AND ABSTRACT The vascular access is the lifeline for the hemodialysis patient. The most common etiology of vascular access dysfunction in hemodialysis patients is failure of an arteriovenous fistula (AVF) to mature successfully for dialysis use (AVF maturation failure). At present, there remains a very high rate of AVF maturation failure in the United States and there are no effective treatments to enhance AVF maturation. On a radiologic level, AVF maturation failure is most commonly characterized by a stenosis at the venous anastomosis, and at a histological level it is characterized by a combination of aggressive neointimal hyperplasia and poor outward remodeling. The poor outcomes following AVF creation reflect our limited understanding of the mechanisms leading to AVF maturation failure; and the lack of therapies to treat this clinical problem represent an unmet clinical need. The objective of this proposal is to understand the role of the endothelial nitric oxide synthase (NOS3)/nitric oxide (NO) system in AVF development. Preliminary work from our rodent AVF models has demonstrated: (1) impaired endothelial-dependent vasorelaxation (decreased NOS3-derived NO bioavailability) at the AVF anastomosis, (2) poor hemodynamic adaptation and biological responses in the setting of NOS3 dysfunction, (3) increased AVF neointimal hyperplasia and matrix metalloproteinase production in the setting of chronic kidney disease, and (4) reduced neointimal hyperplasia and improved vascular biological responses to a NO-releasing bionanomatrix gel applied directly at the AVF anastomosis during AVF creation. Based on these preliminary studies, the central hypothesis of this proposal is that the NOS3/NO system plays a critical role in successful AVF maturation by regulating local vascular hemodynamic adaptation and vascular biological responses after AVF creation; and locally delivered NO therapies applied at the AVF anastomosis can improve these two processes. Using our murine and rat AVF models, we will test our central hypothesis with two specific aims: (1) To determine how the NOS3 system modulates hemodynamic adaptation and biological responses during AVF maturation and (2) To evaluate the effect of a nitric oxide- releasing nanomatrix gel administered locally at the AVF anastomosis during AVF creation on enhancing AVF development. We believe our proposed research is significant because: (1) it addresses a very important clinical problem in hemodialysis patients, AVF maturation failure, where there are presently no effective therapies and (2) examines a fundamentally important system in AVF development, the NOS3/NO system. Successful completion of these aims will identify important targets for developing innovative therapies that aim to modify the NOS3/NO system in order to enhance AVF maturation. Our results will also have broad implications for other vascular conditions such as peripheral arterial disease, coronary artery disease, and postangioplasty restenosis.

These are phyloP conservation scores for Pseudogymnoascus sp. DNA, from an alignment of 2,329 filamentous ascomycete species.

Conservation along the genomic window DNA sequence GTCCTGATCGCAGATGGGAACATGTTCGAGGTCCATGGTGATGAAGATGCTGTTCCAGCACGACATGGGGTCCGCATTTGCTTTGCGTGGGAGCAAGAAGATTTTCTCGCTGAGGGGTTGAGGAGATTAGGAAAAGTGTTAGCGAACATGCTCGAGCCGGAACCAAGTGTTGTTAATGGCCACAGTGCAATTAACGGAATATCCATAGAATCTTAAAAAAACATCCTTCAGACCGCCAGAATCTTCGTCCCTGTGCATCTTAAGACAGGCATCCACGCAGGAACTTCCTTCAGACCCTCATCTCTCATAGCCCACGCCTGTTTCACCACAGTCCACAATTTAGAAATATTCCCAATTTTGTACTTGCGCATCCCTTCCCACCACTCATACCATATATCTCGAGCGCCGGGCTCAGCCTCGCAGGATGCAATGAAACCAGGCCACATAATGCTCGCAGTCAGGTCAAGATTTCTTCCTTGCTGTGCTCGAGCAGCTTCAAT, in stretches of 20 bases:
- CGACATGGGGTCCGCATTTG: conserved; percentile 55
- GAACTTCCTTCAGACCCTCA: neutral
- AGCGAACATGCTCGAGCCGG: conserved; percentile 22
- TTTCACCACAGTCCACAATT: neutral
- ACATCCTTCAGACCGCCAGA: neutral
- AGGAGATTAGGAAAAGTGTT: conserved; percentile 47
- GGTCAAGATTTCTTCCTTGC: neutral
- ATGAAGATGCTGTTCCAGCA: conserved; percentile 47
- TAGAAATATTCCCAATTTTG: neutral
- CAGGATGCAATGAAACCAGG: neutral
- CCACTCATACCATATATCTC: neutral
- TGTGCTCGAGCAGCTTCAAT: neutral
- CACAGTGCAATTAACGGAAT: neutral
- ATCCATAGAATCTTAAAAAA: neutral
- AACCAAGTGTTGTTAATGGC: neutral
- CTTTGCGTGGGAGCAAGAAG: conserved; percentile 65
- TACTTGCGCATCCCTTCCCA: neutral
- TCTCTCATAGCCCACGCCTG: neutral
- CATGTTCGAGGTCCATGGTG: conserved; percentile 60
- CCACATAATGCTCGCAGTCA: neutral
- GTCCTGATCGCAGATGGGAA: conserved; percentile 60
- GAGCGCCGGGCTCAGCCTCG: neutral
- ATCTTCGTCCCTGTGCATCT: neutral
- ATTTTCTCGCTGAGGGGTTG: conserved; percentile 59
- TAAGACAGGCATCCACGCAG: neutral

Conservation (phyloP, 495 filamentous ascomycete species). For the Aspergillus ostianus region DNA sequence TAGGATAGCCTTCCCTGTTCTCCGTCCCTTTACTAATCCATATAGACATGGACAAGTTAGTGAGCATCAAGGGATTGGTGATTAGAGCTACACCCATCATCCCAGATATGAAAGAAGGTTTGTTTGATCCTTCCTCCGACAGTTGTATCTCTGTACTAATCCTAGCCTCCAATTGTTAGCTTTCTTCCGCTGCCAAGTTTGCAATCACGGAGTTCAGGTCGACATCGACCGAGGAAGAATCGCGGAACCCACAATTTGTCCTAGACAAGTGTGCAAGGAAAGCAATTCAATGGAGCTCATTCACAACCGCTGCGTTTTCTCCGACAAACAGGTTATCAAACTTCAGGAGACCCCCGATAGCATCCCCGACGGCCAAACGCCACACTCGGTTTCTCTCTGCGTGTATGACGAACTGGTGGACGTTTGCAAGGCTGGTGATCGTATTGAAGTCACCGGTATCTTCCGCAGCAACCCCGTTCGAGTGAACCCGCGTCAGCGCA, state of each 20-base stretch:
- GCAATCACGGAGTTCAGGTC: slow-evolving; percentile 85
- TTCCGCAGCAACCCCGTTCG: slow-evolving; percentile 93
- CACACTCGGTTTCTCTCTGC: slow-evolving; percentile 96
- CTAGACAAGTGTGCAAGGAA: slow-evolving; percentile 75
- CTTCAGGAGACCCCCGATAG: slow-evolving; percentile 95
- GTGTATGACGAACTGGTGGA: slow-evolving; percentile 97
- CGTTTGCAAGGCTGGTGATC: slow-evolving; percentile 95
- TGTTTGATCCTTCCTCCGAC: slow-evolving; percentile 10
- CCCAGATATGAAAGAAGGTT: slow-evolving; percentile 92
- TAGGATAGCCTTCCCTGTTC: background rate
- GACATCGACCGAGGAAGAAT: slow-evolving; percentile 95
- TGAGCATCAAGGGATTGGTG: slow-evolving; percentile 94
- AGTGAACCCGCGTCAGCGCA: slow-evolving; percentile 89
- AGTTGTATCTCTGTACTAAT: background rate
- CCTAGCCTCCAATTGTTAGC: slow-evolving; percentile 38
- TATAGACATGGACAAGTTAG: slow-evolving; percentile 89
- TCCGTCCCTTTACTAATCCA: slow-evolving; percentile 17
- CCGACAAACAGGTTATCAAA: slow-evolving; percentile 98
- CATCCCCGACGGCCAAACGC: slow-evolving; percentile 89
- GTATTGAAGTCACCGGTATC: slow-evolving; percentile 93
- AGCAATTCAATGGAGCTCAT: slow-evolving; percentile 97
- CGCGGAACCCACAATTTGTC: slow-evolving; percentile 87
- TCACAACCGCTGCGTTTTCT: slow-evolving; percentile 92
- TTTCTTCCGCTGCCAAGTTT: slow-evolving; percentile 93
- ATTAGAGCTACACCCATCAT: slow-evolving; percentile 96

The proposed research is relevant to public health because of the majority of arteriovenous fistulas created in hemodialysis patients in the United States fail to mature for successful use on hemodialysis with many fistulas requiring interventions to promote maturation. Improving the understanding of the pathobiology of arteriovenous fistula maturation failure will lead to development and testing of novel therapies to treat this important clinical problem. Thus, the proposed research is relevant to the part of the NIH?s mission that pertains to developing fundamental knowledge to help reduce morbidity and mortality for patients on hemodialysis by improving arteriovenous fistula development.
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